- Surround yourself with people who lift you up. I am in several women’s groups and run my own. If you want to post your workout selfie looking like you actually just worked out, PLEASE do that. Don’t feel like you have to look fresh and like you didn’t sweat at all. Surround your social media with like-minded folks. All shapes, sizes, and skin tones showing everyone how they do things. I don’t get political on my Instagram and I follow those souls that lift me up. I want happiness in my feed.
- Stop the judgement on yourself and others. This one is very hard to do because we have been taught (see all of the above) to think a certain way. Un-program that from your thoughts. Post the selfie that shows you looking tired. Post it with dark bags. I LOVE a certain person and many people hate on her feed. Does she have some gorgeous, probably filtered, and possibly air-brushed photos? I don’t know. I DO know she posts her after work-out sweaty photos and when people leave nasty comments about her dark circles she says she has always had them and this is HER REAL face without her make-up team. So while she does post some that others might prefer, I prefer her real photos. I am a fan of Autumn Calabrese. Just saying.
- Do it today and stop waiting for tomorrow. There is no such thing as the perfect time to start working on yourself. There is now and there is too late. Start now. Motivation is sometimes overrated because we just have to put those clothes on and go. Right now, I am pressing play on my workouts because things are closed. I do my own yoga since I am a yoga instructor and I do workouts with Autumn. One of my favorite people on her workouts happens to be a guy who looks like he is dying because that was me starting the workouts. It was also the mom wearing the tank top instead of feeling comfortable in her sports bra. Comfort took time for her and it reminded me of me (also I’m not affiliated with these folks at all, just honestly liked the realness of them). I would say to myself if they got through it, so can I.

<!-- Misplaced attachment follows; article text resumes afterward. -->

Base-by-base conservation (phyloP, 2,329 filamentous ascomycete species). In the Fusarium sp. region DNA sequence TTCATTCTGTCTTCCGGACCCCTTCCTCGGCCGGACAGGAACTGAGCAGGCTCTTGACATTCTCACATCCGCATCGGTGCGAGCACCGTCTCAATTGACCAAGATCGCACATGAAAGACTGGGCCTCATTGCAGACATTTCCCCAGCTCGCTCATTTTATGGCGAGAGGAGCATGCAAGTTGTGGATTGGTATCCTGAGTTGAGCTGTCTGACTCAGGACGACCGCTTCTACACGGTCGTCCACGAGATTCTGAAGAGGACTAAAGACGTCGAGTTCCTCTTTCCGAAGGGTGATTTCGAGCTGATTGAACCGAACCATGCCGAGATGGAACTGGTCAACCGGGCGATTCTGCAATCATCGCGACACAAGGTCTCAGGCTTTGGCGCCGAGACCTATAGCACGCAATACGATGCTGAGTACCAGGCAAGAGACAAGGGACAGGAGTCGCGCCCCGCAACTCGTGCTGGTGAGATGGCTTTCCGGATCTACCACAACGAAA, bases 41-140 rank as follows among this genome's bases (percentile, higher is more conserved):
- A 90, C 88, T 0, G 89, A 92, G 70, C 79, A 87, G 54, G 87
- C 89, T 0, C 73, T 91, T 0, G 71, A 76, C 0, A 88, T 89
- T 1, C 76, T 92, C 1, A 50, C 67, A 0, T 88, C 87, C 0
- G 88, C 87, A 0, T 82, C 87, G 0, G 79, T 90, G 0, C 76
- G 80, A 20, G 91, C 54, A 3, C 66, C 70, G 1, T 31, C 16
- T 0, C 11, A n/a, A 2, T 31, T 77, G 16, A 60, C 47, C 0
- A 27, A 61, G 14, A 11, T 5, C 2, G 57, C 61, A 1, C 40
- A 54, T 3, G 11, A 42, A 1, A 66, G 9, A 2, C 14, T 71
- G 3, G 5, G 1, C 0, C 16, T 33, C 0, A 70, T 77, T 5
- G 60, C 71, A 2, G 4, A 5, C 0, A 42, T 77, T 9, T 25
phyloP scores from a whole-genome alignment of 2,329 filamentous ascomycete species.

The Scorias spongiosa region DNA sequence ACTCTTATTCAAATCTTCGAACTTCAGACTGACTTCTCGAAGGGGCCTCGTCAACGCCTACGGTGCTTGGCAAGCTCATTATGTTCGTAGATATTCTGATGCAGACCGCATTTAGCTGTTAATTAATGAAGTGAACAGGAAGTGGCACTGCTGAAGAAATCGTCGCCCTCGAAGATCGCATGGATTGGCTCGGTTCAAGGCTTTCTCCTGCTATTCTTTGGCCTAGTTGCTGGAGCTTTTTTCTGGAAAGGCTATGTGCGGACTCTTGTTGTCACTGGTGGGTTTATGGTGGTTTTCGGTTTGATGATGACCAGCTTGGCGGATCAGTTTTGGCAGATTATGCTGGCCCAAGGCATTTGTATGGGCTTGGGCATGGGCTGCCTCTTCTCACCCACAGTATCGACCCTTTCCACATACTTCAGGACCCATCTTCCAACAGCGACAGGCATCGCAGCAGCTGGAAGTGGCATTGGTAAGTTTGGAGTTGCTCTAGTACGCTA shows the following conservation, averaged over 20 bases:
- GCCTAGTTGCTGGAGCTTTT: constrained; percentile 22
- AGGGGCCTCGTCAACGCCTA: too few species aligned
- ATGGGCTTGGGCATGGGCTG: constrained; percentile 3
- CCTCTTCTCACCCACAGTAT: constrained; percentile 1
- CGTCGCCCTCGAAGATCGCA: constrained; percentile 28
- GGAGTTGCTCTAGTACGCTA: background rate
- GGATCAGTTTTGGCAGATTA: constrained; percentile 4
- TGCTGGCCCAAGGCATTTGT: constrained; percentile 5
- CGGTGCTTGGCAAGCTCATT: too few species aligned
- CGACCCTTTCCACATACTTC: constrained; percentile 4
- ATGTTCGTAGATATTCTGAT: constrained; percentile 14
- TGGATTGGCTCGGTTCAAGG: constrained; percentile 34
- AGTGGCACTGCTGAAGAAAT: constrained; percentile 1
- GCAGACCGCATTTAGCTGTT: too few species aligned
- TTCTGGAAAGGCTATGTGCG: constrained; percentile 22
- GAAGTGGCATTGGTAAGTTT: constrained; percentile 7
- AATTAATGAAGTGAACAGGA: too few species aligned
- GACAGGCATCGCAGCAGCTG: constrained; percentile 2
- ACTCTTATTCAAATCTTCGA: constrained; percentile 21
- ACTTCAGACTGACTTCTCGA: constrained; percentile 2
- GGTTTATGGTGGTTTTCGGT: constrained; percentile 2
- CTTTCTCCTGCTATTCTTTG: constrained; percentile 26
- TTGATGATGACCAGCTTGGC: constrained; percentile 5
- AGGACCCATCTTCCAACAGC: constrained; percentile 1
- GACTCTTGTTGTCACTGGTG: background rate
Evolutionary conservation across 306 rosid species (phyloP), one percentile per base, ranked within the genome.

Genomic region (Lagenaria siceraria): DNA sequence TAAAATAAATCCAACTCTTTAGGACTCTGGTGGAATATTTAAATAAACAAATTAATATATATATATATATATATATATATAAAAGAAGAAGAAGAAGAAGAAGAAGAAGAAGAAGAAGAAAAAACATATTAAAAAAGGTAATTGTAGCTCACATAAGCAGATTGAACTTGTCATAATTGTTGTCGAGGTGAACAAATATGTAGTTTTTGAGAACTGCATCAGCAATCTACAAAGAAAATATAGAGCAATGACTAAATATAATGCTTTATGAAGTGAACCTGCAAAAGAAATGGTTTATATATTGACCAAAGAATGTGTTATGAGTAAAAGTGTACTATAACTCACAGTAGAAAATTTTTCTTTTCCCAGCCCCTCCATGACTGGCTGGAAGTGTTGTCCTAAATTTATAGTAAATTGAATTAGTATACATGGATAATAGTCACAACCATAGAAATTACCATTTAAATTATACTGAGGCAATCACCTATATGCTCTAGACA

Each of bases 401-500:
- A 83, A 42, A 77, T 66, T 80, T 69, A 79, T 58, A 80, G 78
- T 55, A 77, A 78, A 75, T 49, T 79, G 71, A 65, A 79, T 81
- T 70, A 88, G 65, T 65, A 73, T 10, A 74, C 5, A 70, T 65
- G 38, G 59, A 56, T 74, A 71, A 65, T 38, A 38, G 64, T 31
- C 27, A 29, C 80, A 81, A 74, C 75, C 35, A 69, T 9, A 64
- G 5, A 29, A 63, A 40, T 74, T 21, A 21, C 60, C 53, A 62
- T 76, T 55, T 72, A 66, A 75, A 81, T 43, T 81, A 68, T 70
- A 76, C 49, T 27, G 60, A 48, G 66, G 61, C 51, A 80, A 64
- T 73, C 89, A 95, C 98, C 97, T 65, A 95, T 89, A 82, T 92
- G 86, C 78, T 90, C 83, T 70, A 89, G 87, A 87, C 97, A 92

- Take risks and invest in yourself. I bought several at-home workouts because I wasn’t sure which one I would stick too. It was a risk as I had previously had a narrative saying I wouldn’t follow through. I made that a lie and changed everything I once did. I followed through for 80 days and even changed my eating. Since we are in a different time now from the first time I did that, I gave myself grace. I do not follow the eating as much as before now, but I do make myself a commitment. Put on those workout clothes and do not talk yourself out of working out.
I once gave myself plenty of excuses. I am in pain (I was for 5 years). I can’t bend like that (yoga taught me I could actually become more flexible). I can’t stick to a routine (I did and have). I was diagnosed once with 7 diseases and while technically I still have 4 of those because they were genetic, I pushed them back with hard work.
After my emergency c-section, I gave myself lots of excuses and was also in pain for many years in my abdomen and then had to have that opened back up and looked at and re-structured. Images don’t tell you what a person is going though. Switch your perspective from a place of “I feel heavy…or too thin” to a place of “My body is changing daily and I am learning to love it.”